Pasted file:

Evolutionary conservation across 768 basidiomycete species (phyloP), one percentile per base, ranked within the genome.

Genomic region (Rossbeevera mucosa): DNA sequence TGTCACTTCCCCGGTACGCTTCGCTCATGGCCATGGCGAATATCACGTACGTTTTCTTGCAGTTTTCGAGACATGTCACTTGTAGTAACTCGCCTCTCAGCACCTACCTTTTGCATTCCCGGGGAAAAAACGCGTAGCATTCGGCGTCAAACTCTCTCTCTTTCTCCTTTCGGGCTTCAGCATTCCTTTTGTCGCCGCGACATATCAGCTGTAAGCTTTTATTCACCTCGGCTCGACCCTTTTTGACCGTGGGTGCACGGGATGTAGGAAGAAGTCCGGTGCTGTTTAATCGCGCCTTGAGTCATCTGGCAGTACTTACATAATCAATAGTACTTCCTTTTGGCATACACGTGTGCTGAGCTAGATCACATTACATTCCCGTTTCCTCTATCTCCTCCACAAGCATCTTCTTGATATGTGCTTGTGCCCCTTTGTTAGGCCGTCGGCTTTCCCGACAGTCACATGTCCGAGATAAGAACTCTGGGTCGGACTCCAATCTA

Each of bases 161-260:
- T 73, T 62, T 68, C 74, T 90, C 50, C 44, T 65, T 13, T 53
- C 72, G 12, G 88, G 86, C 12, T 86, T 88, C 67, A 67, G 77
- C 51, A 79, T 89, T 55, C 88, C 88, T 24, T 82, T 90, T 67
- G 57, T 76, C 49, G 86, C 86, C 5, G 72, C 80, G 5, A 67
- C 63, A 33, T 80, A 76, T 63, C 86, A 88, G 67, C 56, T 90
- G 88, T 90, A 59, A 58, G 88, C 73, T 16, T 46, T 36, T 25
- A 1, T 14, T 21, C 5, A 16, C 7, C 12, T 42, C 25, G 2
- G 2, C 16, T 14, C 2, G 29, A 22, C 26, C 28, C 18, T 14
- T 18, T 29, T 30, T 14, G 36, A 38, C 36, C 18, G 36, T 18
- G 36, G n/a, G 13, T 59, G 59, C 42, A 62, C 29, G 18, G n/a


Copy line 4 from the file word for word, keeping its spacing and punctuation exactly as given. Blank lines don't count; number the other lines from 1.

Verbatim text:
- T 73, T 62, T 68, C 74, T 90, C 50, C 44, T 65, T 13, T 53